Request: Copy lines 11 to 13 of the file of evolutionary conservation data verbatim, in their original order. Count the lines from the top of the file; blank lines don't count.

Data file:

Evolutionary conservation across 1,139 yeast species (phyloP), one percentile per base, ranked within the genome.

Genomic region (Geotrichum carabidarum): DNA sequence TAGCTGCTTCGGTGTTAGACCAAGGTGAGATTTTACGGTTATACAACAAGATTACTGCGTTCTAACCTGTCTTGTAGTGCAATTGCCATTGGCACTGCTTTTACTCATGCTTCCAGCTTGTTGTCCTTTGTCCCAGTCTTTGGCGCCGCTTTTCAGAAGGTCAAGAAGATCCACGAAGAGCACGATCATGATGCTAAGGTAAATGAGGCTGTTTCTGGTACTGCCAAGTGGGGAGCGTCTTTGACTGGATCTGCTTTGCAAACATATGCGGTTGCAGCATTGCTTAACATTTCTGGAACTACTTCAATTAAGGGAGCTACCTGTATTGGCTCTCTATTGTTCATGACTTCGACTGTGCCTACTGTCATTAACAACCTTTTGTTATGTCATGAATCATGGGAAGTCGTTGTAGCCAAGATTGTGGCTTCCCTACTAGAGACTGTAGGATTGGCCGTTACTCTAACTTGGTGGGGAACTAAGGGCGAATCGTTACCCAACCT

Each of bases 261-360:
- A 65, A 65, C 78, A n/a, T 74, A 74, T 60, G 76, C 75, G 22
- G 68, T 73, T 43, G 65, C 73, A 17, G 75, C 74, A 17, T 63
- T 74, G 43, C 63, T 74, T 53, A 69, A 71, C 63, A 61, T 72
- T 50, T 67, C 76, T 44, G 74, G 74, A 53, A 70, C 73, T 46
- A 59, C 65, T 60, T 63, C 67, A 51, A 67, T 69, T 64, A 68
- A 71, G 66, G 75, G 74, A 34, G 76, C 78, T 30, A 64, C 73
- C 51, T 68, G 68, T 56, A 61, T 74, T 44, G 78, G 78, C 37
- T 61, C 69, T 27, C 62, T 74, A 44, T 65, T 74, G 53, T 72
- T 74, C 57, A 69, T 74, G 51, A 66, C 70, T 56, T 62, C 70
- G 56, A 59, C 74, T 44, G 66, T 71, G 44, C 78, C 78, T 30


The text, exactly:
- T 61, C 69, T 27, C 62, T 74, A 44, T 65, T 74, G 53, T 72
- T 74, C 57, A 69, T 74, G 51, A 66, C 70, T 56, T 62, C 70
- G 56, A 59, C 74, T 44, G 66, T 71, G 44, C 78, C 78, T 30